After a decade in and around higher
education, and Levi spending a decade in
and around businesses and entrepreneurs,
we came to see two growing trends: first,
students were unhappy with college, and
they were graduating with debt, a degree,
and a really tough job market. Second,
business owners and CEO’s were saying
things like, “I’m always hiring; I just can’t
find enough good people.” Everyone had
degrees, but no one seemed to have valuable skills and experiences to really launch
into a career. This, we thought, was a market opportunity.
The explosion of online educational resources just added fuel to the fire. When
it comes to the more valuable parts of college– deep, critical thinking in a variety of
disciplines– you can now access the best
thinkers and teachers from around the
world almost any time, for free. There’s
so much great content out there that a
huge value is just curating it, and finding
a way to guide people through their own
learning path and provide some kind of
validation for the knowledge gained.
I had this epiphany that we could get
professors and experts to put together
the best content in every discipline, and
offer guidance, interactivity, mentorship,
and oral exams to certify knowledge.
We could combine this with amazing
work opportunities at small and mid-sized businesses—places that can’t afford
to have interns just making coffee—and
add in a rigorous set of hard-skills training and self-guided projects. It seemed so
obvious, but so exciting. It’s kind of a 21st
century remake of the old apprenticeship
model, with all the digital resources we
have at our fingertips today.
I went to Levi with the idea and he said
without hesitation, “We need to do this.”
I’d brought ideas to him before, and he’d
always throw questions and objections at
me. I knew there was something special
with this one. We just started doing everything we could to move the idea forward on a shoestring, calling in a lot of
favors and putting in a lot of sweat equity.
It was one year exactly from the time I got
the initial idea to the opening seminar for
our first class. It’s still hard to believe we
were able to pull it off so quickly, but the
demand and excitement were there, and
that really propelled us.
TOS: What types of people make the
best candidates for the Praxis program?
PRAxIS: I call it the sleep in your car
test. We want the kind of people who are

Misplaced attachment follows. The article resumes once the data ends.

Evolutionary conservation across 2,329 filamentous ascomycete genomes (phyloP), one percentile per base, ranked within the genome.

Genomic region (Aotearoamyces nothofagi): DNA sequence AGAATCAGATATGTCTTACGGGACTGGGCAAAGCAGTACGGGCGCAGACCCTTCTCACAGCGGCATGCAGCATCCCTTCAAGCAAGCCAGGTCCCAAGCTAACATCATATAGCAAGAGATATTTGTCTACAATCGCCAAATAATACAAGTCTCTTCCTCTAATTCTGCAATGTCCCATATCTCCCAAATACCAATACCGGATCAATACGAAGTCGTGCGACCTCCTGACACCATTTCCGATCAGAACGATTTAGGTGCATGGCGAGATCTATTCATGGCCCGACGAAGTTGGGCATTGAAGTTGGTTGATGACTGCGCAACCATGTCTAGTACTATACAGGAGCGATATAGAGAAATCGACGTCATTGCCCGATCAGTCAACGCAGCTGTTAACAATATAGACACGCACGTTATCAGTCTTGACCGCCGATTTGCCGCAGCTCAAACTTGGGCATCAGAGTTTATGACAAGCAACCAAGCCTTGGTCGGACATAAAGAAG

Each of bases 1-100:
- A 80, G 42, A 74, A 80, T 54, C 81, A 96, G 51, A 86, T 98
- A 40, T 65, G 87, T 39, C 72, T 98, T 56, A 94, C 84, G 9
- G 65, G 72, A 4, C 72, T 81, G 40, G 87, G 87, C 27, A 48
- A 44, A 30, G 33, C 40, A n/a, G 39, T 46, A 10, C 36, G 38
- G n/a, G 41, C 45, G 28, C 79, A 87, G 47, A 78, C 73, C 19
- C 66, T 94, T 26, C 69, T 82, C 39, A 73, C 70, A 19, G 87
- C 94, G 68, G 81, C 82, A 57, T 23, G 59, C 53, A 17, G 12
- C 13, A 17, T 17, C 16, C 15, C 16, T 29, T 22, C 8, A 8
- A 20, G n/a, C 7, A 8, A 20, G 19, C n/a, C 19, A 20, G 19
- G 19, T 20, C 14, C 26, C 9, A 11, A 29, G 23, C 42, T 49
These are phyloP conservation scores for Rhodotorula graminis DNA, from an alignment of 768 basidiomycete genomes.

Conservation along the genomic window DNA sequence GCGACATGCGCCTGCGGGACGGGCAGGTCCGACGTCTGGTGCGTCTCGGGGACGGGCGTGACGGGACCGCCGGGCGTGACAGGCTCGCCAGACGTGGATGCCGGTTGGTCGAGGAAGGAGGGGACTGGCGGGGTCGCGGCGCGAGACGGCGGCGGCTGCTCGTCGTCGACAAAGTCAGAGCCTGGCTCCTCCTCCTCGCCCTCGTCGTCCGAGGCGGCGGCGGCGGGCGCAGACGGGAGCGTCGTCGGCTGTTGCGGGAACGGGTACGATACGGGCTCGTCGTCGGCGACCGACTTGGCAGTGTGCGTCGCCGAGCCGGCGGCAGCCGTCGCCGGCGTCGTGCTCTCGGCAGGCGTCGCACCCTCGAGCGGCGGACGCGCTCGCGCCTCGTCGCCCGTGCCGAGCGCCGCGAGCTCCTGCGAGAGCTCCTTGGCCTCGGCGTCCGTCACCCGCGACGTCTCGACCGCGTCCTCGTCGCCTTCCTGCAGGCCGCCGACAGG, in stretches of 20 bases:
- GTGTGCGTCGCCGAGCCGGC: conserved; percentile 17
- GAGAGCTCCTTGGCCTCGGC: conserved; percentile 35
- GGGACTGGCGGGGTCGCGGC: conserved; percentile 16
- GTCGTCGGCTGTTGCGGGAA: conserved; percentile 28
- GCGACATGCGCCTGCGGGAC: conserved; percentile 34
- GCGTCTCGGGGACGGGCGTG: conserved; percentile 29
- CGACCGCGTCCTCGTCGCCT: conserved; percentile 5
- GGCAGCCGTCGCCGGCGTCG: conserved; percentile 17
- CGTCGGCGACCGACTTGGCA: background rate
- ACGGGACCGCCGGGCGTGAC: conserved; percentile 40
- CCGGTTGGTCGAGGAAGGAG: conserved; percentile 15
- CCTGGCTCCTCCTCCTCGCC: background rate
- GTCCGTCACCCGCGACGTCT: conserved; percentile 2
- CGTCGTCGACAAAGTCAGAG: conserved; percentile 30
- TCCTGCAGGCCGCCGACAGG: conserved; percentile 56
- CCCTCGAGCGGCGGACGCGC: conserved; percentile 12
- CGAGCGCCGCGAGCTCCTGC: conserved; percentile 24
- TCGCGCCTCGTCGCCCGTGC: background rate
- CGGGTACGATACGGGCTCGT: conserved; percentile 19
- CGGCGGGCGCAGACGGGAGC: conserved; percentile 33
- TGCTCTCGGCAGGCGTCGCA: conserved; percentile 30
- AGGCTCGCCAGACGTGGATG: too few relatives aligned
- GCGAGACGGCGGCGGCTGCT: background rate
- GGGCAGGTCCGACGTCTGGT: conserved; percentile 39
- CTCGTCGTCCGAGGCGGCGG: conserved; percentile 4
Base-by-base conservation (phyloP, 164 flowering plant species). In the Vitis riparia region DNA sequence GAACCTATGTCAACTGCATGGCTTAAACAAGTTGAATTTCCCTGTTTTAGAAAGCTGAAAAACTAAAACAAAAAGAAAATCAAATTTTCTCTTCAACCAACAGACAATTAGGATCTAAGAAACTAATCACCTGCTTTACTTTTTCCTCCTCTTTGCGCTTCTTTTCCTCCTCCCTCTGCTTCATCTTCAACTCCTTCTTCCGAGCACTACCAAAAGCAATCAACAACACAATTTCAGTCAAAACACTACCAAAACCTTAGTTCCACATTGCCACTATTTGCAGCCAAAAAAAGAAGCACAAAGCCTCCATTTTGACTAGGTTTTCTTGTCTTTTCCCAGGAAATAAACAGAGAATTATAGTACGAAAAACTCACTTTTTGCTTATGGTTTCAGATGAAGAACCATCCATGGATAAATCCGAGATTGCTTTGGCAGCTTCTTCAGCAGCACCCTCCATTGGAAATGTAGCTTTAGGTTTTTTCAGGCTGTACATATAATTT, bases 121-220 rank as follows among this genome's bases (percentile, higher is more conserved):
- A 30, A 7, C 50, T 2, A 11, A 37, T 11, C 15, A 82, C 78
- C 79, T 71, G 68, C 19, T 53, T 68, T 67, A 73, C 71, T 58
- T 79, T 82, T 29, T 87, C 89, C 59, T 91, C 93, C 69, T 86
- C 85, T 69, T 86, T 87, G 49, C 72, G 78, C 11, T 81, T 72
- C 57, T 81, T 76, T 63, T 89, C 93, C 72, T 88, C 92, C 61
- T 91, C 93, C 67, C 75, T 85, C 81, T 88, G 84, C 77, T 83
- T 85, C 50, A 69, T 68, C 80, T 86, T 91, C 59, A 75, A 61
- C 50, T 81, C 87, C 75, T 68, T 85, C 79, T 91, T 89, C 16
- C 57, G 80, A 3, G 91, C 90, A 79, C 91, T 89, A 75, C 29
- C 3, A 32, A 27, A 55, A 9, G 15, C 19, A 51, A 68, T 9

willing to sleep in their car to achieve what
they want. Yes, you need to be a strong
writer and oral communicator. Yes, you
need to have some confidence and mox-
ie. Yes, you need to be smart, and ideally
have some specific skill-sets of value to a
business. But above all, you need that re-
lentless drive and work ethic that so few
young people have.
That’s one of the reasons homeschoolers
make such excellent applicants. They tend
to be really self-motivated and hard working. We can help people learn skills and refine their rough edges, but we can’t make
an unmotivated person into a hard worker.
Minutes Per Day Words Read Per Year
Books Texts Books Texts
98 65.0 67. 3 4,358,000 4,733,000
90 21. 2 33. 4 1,823,000 2,357,000
80 14. 2 24. 6 1, 146,000 1,697,000
70 9. 6 16. 9 622,000 1,168,000
60 6. 5 13. 1 432,000 722,000
50 4. 6 9. 2 282,000 601,000
40 3. 2 6. 2 200,000 421,000
30 1. 8 4. 3 106,000 251,000
20 0.7 2. 4 21,000 134,000
10 0.1 1.0 8,000 51,000
2 0 0 0 8,000
VOCABULARY IS DIRECTLY LINKED TO SUCCESS
in school, business, and life.
Study by the Johnson O'Conner Research Laboratory
Source: R.C. Anderson, 1992
Picture Words - The New Breakthrough Method to
Increasing Vocabulary and English Language Skills
• SAT & ACT
• K- 12 & College
• GRE & AP
• ADD & Dyslexia
• 10+ Games
PRUDENCE PRUDE PRUDENCE definition (n.) caution; discretion Prudence at a crime scene is important for preserving the vidence. synonyms austerity, concern, sagacity antonyms disregard, recklessness
(adj.) expressed without words
The students were tacit in their decision to learn the new
student’s sign language when they simply followed his hand
Picture Words--In a Flash!
"The importance of vocabulary to school success, in general, and reading comprehension,
in particular, is widely documented." -Becker, 1977; Anderson & Nagy, 1991, 1977
Students were unhappy with college, and they were graduating with debt,
a degree, and a really tough job market.